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ESPN releases statement on Brown’s departure

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By Anthony Caruso III | Publisher

ESPN has lost one of its college football analysts. Mack Brown was officially hired by the North Carolina Tar Heels on Tuesday.

We reported over the weekend that Brown was being whispered as a candidate. Then we confirmed he was hired on Monday.

Former Texas Longhorns head coach Mack Brown celebrates with kicker Anthony Fera after he made an extra point against the Iowa State Cyclones
Mack Brown celebrates with kicker Anthony Fera after he made an extra point against the Iowa State Cyclones (Getty Images)

The 67-year-old will return to college football for the first-time since the 2013 season. He had been working for ESPN since the 2014 season.

With a national championship pedigree and hall of fame coaching career, Mack was great for our college football coverage,” Lee Fitting, ESPN’s Vice President of Production, said. “His deep knowledge of the sport, combined with his signature warm demeanor, made our team better for the past five years. We wish Mack all the best as he resumes his title as ‘coach’ at UNC.”

He has agreed to terms to become the North Carolina Tar Heels head coach on Monday.

He replaces Larry Fedora, who was fired on Sunday. After Fedora was fired, there were whispers that Brown would return despite other candidates being mentioned. 

Fedora was fired after a 2-9 season. 

Brown has been out of the game since the 2014 season. He has been serving as an ESPN Studio Analyst following his resignation as the Texas Longhorns head coach.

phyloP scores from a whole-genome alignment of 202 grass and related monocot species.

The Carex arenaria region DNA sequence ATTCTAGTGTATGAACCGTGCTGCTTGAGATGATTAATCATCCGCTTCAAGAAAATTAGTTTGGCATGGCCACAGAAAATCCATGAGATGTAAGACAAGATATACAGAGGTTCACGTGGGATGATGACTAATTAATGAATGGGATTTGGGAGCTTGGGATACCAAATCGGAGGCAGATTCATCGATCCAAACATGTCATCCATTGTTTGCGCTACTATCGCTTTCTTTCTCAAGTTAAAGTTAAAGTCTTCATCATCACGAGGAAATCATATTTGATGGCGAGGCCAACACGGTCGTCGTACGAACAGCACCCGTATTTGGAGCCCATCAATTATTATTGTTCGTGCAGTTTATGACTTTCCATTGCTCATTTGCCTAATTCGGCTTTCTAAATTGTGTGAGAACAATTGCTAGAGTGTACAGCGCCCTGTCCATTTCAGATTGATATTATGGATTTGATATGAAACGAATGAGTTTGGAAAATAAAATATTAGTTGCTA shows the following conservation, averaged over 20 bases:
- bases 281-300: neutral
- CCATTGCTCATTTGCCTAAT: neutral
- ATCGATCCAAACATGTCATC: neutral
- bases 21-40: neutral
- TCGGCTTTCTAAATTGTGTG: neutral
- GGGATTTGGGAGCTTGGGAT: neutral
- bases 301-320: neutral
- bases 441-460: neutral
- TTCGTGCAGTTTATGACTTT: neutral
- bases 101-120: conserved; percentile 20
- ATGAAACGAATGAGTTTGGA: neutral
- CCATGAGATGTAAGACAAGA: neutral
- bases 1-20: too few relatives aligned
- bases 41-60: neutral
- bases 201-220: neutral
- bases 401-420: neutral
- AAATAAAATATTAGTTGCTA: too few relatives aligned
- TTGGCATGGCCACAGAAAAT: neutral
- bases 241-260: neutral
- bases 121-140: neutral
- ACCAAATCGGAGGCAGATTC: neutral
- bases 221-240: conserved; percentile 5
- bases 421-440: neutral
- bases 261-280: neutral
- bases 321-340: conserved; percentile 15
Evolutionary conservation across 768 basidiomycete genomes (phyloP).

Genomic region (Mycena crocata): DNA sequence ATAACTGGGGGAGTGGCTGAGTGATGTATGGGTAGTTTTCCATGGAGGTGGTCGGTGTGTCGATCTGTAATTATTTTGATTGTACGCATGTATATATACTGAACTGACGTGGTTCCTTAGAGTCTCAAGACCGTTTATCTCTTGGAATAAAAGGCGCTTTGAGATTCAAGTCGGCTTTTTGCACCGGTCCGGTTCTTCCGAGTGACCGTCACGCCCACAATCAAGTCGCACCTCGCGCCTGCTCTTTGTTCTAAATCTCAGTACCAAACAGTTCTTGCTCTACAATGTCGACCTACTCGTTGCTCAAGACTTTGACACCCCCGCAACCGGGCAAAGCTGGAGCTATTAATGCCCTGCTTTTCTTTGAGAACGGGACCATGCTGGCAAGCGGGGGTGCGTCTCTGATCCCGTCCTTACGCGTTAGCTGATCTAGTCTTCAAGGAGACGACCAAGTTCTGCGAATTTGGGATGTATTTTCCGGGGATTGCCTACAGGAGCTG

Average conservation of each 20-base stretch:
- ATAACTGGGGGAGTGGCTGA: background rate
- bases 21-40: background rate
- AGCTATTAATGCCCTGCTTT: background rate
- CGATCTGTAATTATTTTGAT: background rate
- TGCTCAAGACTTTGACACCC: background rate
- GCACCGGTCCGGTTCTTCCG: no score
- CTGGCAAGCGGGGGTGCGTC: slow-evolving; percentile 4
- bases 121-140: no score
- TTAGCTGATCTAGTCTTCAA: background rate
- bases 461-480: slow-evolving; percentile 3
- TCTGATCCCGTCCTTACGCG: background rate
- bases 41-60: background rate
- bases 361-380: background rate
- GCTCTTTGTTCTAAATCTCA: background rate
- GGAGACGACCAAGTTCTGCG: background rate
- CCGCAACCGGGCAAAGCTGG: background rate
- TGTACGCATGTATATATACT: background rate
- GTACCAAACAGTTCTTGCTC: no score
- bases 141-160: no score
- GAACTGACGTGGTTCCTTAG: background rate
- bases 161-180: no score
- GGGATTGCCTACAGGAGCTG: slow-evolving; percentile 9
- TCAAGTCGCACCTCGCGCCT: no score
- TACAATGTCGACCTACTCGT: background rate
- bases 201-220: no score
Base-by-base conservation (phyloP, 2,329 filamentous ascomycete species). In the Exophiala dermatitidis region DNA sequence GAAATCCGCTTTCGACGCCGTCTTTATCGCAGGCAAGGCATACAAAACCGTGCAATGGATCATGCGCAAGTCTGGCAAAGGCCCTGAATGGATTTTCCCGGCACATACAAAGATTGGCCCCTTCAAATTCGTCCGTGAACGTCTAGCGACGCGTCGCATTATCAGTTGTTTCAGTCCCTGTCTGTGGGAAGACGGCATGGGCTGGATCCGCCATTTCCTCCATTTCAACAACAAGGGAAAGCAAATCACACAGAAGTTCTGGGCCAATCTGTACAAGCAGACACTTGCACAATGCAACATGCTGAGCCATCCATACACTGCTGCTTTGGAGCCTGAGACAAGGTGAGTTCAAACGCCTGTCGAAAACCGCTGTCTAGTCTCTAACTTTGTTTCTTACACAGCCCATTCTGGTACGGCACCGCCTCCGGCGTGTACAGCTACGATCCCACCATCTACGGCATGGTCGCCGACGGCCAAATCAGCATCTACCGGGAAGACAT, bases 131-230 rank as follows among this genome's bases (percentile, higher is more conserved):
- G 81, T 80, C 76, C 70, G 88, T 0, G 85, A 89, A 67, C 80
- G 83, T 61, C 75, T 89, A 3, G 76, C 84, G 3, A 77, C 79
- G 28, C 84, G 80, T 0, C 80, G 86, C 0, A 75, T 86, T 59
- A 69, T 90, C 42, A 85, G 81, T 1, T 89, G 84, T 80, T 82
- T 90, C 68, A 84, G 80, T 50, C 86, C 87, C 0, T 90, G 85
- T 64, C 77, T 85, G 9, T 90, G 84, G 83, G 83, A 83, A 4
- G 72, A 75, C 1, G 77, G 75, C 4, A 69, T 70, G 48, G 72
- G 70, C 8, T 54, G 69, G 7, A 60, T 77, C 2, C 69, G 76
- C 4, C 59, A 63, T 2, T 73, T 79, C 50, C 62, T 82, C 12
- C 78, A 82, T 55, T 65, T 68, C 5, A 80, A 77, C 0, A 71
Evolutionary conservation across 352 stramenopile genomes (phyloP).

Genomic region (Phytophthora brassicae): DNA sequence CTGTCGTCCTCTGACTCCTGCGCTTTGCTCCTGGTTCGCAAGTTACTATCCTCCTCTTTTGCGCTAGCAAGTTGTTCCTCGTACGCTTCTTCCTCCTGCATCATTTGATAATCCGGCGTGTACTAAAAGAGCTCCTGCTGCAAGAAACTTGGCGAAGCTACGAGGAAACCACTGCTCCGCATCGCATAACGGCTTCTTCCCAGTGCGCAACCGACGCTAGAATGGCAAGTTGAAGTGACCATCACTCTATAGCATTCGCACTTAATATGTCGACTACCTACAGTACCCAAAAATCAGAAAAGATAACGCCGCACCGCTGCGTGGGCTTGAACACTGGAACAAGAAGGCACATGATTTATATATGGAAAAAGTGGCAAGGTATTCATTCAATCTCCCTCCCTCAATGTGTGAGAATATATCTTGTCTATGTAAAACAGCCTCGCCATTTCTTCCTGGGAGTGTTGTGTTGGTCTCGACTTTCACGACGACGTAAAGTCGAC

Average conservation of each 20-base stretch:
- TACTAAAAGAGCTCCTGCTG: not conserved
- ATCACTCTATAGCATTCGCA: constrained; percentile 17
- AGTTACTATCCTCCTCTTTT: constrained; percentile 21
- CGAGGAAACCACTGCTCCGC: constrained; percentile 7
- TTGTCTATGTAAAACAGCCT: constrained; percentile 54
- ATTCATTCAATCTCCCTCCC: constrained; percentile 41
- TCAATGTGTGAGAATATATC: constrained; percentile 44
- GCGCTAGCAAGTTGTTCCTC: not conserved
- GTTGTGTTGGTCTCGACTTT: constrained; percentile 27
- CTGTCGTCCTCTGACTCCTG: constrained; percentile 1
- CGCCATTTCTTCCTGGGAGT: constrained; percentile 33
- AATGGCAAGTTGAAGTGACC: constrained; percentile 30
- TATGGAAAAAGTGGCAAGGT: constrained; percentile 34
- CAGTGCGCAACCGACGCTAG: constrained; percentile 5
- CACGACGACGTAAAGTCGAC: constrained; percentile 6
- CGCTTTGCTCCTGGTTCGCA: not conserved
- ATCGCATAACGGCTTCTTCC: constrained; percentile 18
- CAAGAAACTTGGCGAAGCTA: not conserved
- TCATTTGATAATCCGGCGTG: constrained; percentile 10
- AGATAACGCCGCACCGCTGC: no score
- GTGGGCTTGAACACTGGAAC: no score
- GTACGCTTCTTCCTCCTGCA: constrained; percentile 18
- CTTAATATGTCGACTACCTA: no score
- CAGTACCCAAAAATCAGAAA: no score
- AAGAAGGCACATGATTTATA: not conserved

As a college football head coach, he is 244-122. He is also 13-8 in Bowl games.

He went 158-48 in 16 seasons at Texas. He also went 98-33 within the Big 12 Conference.

Prior to accepting the Texas job in 1998, he spent a decade as the Tar Heels head coach. He went 69-46-1. He also went 40-35-1 within the Atlantic Coast Conference.

Brown also coached the Appalachian State Mountaineers for one season in 1983. He also coached the Tulane Green Wave for three seasons from 1985 through 1987.

As a head coach, he coached 22 Consensus All-Americans. He also received four Coach of the Year Award — 1996 ACC Coach of the Year, 2005 Big 12 Coach of the Year, 2005 Paul “Bear” Bryant Coach of the Year, and the 2009 Big 12 Coach of the Year.

His went a combined 30-21 in his last four seasons as a college football coach with the Longhorns. The worst season was a 5-7 mark in 2010 during these four seasons.

Brown went 2-1 in Bowl games, winning in the Holiday Bowl and the Alamo Bowl in 2011 and 2012. He also lost the Alamo Bowl in 2013 against the Oregon Ducks.

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About Anthony Caruso III (9014 Articles)
Anthony Caruso III is the Publisher of The Capital Sports Report.

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